|Publication number||US7114583 B2|
|Application number||US 11/051,110|
|Publication date||Oct 3, 2006|
|Filing date||Feb 4, 2005|
|Priority date||Feb 4, 2004|
|Also published as||US20050183891, WO2005078231A1|
|Publication number||051110, 11051110, US 7114583 B2, US 7114583B2, US-B2-7114583, US7114583 B2, US7114583B2|
|Inventors||David Scott Chrisman|
|Original Assignee||David Scott Chrisman|
|Export Citation||BiBTeX, EndNote, RefMan|
|Patent Citations (27), Non-Patent Citations (14), Referenced by (3), Classifications (10), Legal Events (3)|
|External Links: USPTO, USPTO Assignment, Espacenet|
This application claims priority from U.S. provisional application Ser. No. 60/541,800, filed Feb. 4, 2004.
1. Field of the Invention
This invention relates to the field of drilling, reaming, and cutting tools and methods, in particular, to the drilling, reaming, and cutting of subterranean formations.
2. Background Summary
There are massive costs associated with drilling below the earth's surface on land and the sea floor. These costs can broadly be grouped into two categories: capital costs and expenses. Capital costs tend to be one time costs of equipment including, but not limited to, the drilling platform, drilling rig, pump, drill pipe, trucks, tractors, and buildings. Expenses tend to be hourly costs or consumable material including, but not limited to, wages, food and lodging, electricity, water, fuel, equipment rentals, drill bits, drilling mud, geological and geophysical services, cementing services, down-hole tool services, completion and production services, and transportation.
As drilling takes place these costs can be compounded by difficult formations. These difficult formations may include, but are not limited to, hard formations such as granite which wear out drill bits rapidly, sticky formations such as gumbo soil which can adhere to a drill bit and render it ineffective, and combinations of these and other formations. These difficult formations frequently dictate that the driller trips out of the well, corrects the problem by replacing a worn or ineffective bit and then trips back into the well. These round trips in and out of the well are time consuming and costly, often taking many hours, during which time no drilling can occur, while most capital costs and expenses will continue.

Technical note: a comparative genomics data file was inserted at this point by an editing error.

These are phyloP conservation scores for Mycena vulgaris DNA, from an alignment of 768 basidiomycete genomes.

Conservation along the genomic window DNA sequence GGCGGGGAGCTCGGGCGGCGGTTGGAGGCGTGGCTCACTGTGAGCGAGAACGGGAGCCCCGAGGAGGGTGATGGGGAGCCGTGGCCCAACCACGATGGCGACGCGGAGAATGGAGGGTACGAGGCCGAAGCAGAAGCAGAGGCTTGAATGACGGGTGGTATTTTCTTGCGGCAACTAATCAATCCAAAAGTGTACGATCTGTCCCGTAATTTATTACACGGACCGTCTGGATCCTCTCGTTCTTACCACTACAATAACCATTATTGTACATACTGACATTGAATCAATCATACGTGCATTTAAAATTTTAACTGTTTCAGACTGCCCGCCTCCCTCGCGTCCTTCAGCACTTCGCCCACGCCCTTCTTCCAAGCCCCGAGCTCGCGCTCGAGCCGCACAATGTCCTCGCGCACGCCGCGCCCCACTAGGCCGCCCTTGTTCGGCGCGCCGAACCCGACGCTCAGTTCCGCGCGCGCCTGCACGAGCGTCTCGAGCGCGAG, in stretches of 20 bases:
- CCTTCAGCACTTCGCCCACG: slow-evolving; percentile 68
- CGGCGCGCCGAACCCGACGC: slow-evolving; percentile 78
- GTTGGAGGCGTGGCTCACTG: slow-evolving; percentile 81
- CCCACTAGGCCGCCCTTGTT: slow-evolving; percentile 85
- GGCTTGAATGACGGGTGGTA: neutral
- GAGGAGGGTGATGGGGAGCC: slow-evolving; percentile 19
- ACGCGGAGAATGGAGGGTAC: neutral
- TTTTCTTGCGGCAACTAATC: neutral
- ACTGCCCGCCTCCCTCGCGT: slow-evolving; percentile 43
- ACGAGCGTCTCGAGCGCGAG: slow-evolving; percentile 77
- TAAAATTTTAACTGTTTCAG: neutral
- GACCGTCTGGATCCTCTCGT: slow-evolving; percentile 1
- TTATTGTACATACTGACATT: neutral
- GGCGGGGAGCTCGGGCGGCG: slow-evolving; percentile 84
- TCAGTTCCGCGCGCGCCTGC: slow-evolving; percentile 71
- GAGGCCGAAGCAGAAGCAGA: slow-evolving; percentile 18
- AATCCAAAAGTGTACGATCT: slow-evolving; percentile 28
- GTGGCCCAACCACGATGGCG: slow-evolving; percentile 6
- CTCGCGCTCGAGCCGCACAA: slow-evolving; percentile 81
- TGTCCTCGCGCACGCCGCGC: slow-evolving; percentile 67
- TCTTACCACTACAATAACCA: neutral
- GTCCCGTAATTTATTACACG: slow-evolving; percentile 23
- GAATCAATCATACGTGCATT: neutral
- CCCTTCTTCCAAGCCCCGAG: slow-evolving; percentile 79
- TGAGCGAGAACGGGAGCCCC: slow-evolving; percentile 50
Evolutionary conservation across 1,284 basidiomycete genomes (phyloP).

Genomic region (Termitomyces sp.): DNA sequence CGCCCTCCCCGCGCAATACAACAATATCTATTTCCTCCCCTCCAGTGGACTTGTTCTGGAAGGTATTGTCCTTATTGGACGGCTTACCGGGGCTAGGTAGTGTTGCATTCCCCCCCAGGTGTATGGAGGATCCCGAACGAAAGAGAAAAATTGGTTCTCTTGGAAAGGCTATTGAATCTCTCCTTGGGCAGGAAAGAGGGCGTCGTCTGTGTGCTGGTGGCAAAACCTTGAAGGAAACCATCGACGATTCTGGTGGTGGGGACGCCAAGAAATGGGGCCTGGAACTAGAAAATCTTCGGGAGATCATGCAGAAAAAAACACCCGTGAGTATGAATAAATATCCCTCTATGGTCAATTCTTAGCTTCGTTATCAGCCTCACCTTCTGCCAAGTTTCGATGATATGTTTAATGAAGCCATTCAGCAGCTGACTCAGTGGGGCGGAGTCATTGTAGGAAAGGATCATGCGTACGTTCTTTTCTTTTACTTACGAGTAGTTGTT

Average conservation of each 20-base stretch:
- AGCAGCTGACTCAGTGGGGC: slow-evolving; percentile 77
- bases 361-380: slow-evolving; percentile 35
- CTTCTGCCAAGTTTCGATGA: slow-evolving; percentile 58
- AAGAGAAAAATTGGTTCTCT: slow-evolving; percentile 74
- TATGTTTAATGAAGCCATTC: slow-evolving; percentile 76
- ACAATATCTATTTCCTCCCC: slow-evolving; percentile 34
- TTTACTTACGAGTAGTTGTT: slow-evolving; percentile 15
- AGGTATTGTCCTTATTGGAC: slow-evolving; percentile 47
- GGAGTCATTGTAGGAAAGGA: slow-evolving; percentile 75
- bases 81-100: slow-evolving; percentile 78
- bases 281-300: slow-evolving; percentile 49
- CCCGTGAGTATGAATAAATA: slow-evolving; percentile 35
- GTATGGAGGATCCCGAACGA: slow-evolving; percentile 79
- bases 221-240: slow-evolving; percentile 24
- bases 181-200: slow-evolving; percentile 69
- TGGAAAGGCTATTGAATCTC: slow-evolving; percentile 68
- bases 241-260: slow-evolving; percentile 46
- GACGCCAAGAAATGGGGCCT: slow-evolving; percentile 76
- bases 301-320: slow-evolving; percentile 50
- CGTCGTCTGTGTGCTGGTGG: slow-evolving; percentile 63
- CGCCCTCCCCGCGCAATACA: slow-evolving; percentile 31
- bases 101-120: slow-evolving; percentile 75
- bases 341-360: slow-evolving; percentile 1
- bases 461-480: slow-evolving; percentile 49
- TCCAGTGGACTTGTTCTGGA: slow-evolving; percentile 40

In addition to the massive costs of successful drilling operations, there are additional costs associated with problems which may, and often do, arise while drilling. These problems and their associated costs may include, but are not limited to, collapsed wells and broken drill strings resulting in abandonment of the well.
Difficult formations and trips in and out of the well significantly reduce the rate of penetration (ROP) and introduce a dilemma for the driller regarding weight on bit (WOB) caused by the bit contacting the formation. To improve ROP, the driller can increase the WOB to drill hard formations faster, but the drill bit will wear out faster and result in more trips in and out of the well.
None of the current tools and methods described above has provided adequate improvements to the dilemma of WOB, massive costs, and ROP, collectively. The invention described herein significantly improves the collective WOB, cost and ROP deficiencies of the prior art.
The present invention relates to a generally orbital tool having the ability to direct a stream of fluid towards a surface or subterranean formation, causing the formation to fragment creating a bore like structure. In one embodiment of the invention, an orbital tool includes fluid orbiting jets that divert flow with the orbital tool housing towards the side walls of a tool funnel component. In another embodiment, the tool funnel component has the ability to oscillate within the tool housing causing fluid to exit the orbital tool towards a surface or subterranean formation.
In another embodiment of the present invention, an orbital tool is used in connection with a conduit structure, such as a drill string, to allow high pressure fluid mixed with solid particles to flow through the conduit into the orbital tool and impact a surface or subterranean formation.
In another embodiment of the present invention, an orbital tool is made of multiple interchangeable components, which by changing specifications of the orbital tool's component parts, such as diameters, angles, and lengths, or by using multiple fluid orbiting jets, the orbital tool can vary the diameter of a hole or create a non-circular shaped hole such as a line, ellipse, or flat sided bore shape.
In another embodiment of the present invention, an orbital tool is coupled to the traditional drill bit, in order to assist the drill bit in drilling into a surface or a subterranean formation.
A better understanding of the present invention can be obtained when the following detailed description of an embodiment is considered in conjunction with the following drawing, in which:
As shown in
The tool collar 2 also includes fluid orbiting jets 7 (depicted by hidden lines), which are openings that extend in a generally radial direction towards the outer diameter of the tool collar 2. As will be explained in more detail below, the purpose of the tool collar fluid orbiting jets 7 is to provide a path for high pressure fluid 25 flowing in the conduit structure to be diverted along the outer sides of tool funnel 11, creating an orbiting force on the tool funnel 11, and causing the tool funnel 11 to oscillate at a high velocity within the tool housing 1. Although the tool collar 2 of